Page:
Solar inverters, we talked about us missing the solar inverter market last year and the year before that. Now we've launched our first solar inverters and we'll be launching several of these next year also to help fulfil different market niches and we feel great about our position in that marketplace.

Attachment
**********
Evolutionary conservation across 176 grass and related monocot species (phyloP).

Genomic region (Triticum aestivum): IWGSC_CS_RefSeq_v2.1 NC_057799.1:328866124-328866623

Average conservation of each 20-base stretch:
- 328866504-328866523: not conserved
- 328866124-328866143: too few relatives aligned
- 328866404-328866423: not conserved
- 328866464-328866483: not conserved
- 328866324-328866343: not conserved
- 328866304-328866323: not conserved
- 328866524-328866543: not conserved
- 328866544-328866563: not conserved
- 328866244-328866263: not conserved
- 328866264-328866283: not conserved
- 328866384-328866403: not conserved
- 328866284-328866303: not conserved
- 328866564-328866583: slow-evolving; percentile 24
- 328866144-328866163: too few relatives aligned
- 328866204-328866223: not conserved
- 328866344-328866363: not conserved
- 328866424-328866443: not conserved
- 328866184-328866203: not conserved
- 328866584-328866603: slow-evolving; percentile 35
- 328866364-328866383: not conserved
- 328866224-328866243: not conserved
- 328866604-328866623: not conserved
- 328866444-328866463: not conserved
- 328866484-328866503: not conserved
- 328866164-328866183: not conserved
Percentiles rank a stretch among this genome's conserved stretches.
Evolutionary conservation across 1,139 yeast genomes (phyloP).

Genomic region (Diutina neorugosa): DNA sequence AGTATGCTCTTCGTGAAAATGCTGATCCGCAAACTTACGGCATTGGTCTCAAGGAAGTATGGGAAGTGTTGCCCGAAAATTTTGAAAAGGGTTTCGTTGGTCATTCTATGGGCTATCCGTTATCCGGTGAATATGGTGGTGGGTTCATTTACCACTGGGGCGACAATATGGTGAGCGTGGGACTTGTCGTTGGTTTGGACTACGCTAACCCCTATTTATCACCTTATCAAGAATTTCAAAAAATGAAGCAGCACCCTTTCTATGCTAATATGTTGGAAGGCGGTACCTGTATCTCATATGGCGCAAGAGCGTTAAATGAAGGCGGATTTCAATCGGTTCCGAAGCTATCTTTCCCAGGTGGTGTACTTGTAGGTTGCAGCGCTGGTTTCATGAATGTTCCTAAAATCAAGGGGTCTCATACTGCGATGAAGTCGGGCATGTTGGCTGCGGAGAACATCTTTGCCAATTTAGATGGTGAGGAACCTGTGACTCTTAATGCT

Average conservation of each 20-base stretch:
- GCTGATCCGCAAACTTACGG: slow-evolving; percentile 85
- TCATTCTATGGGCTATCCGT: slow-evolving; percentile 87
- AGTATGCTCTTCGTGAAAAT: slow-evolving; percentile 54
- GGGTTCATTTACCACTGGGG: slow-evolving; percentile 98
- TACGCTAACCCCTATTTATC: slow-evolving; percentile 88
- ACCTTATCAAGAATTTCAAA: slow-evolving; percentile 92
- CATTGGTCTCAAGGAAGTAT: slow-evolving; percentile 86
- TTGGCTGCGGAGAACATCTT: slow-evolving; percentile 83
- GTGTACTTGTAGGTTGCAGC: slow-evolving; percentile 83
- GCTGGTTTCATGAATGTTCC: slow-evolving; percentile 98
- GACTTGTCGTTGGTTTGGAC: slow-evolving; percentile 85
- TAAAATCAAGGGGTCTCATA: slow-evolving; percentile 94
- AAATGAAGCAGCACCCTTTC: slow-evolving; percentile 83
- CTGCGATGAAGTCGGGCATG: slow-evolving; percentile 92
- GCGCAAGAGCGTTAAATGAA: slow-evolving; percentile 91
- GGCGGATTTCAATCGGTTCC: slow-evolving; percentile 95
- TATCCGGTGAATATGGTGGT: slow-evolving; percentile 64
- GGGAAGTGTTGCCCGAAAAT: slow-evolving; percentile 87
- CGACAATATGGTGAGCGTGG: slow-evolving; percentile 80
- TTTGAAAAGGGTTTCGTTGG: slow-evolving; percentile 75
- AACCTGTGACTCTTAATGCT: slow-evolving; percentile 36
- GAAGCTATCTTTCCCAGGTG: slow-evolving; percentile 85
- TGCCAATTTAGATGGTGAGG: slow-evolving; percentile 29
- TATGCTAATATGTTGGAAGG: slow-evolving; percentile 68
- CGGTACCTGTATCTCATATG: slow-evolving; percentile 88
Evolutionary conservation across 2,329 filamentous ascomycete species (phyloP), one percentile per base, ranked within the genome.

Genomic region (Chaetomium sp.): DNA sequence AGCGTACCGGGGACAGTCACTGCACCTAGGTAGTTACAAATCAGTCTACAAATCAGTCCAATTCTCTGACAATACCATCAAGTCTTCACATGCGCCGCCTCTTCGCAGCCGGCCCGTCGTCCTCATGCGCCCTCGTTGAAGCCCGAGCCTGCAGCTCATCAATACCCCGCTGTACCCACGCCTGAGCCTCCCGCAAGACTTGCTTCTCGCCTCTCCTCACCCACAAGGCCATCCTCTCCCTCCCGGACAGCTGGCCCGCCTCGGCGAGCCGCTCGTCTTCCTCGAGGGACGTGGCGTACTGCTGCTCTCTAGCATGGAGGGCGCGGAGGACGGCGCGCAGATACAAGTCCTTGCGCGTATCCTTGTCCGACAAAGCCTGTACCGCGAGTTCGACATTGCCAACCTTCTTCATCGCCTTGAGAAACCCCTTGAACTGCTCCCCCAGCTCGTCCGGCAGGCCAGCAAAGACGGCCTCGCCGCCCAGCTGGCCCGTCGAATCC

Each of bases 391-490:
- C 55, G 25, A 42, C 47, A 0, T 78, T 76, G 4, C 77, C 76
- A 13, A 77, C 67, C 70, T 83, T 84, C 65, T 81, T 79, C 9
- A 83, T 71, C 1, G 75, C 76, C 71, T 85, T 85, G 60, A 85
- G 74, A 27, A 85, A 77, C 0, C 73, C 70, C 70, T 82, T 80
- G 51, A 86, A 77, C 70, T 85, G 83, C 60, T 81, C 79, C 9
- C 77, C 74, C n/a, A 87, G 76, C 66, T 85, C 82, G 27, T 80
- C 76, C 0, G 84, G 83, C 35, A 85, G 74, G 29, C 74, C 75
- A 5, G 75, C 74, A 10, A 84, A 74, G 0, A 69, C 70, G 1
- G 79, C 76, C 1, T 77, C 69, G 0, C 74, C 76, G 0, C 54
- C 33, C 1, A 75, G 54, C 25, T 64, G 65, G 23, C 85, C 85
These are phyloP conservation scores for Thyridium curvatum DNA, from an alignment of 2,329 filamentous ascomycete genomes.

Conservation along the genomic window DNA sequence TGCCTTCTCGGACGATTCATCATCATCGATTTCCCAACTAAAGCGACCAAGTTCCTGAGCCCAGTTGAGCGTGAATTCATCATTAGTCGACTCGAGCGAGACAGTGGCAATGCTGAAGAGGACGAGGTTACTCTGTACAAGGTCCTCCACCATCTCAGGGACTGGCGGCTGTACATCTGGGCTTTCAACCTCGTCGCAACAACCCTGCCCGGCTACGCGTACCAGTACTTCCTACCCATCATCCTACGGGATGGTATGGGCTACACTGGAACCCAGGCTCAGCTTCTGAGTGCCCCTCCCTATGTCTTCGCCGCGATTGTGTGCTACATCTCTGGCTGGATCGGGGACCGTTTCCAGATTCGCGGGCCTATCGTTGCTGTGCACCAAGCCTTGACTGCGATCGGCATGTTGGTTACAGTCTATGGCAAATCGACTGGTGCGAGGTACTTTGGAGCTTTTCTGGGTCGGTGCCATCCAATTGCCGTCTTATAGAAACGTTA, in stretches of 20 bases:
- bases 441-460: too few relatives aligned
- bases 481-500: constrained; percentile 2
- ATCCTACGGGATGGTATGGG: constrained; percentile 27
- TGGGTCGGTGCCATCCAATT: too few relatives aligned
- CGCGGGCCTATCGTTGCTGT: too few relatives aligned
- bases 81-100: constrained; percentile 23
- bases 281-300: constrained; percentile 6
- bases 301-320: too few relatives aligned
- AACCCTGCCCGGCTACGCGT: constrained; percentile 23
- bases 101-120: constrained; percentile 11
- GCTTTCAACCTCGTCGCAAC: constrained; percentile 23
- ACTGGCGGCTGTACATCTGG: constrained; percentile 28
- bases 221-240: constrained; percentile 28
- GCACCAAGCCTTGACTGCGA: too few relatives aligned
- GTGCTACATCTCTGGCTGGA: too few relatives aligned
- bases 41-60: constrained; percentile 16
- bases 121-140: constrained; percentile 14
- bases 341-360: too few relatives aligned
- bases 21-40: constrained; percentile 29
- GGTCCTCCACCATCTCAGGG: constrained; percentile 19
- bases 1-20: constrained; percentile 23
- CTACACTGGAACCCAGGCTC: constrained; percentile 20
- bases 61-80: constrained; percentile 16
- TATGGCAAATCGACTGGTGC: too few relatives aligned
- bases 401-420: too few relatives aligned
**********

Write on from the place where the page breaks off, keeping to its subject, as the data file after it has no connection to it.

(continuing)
Down below, Anders and his team in robots did a great job last year in taking our controller and reducing it. This doesn't give it justice, this picture, by taking a controller that was like this big, and a controller is pretty much what it sounds like. It just controls the motion and the signaling that goes into a robot from a controller about this size to a controller about this size, and consequently taking a huge amount, but keeping the performance at about the same level too. So more drives on the bottom, new generation 3 kg robot, and we see robots going a lot this way. Automotive will continue to stay as a large market for robotics, but robotic technology is getting simpler to use, it's getting smaller and cheaper, and you'll see through that that it starts to penetrate different markets. As Uli described, taking that capability and mirroring that with our drives business, our motion control business, to offer a total solution for companies and for industries we think is a huge opportunity, and then another photovoltaic application below with the V DCs.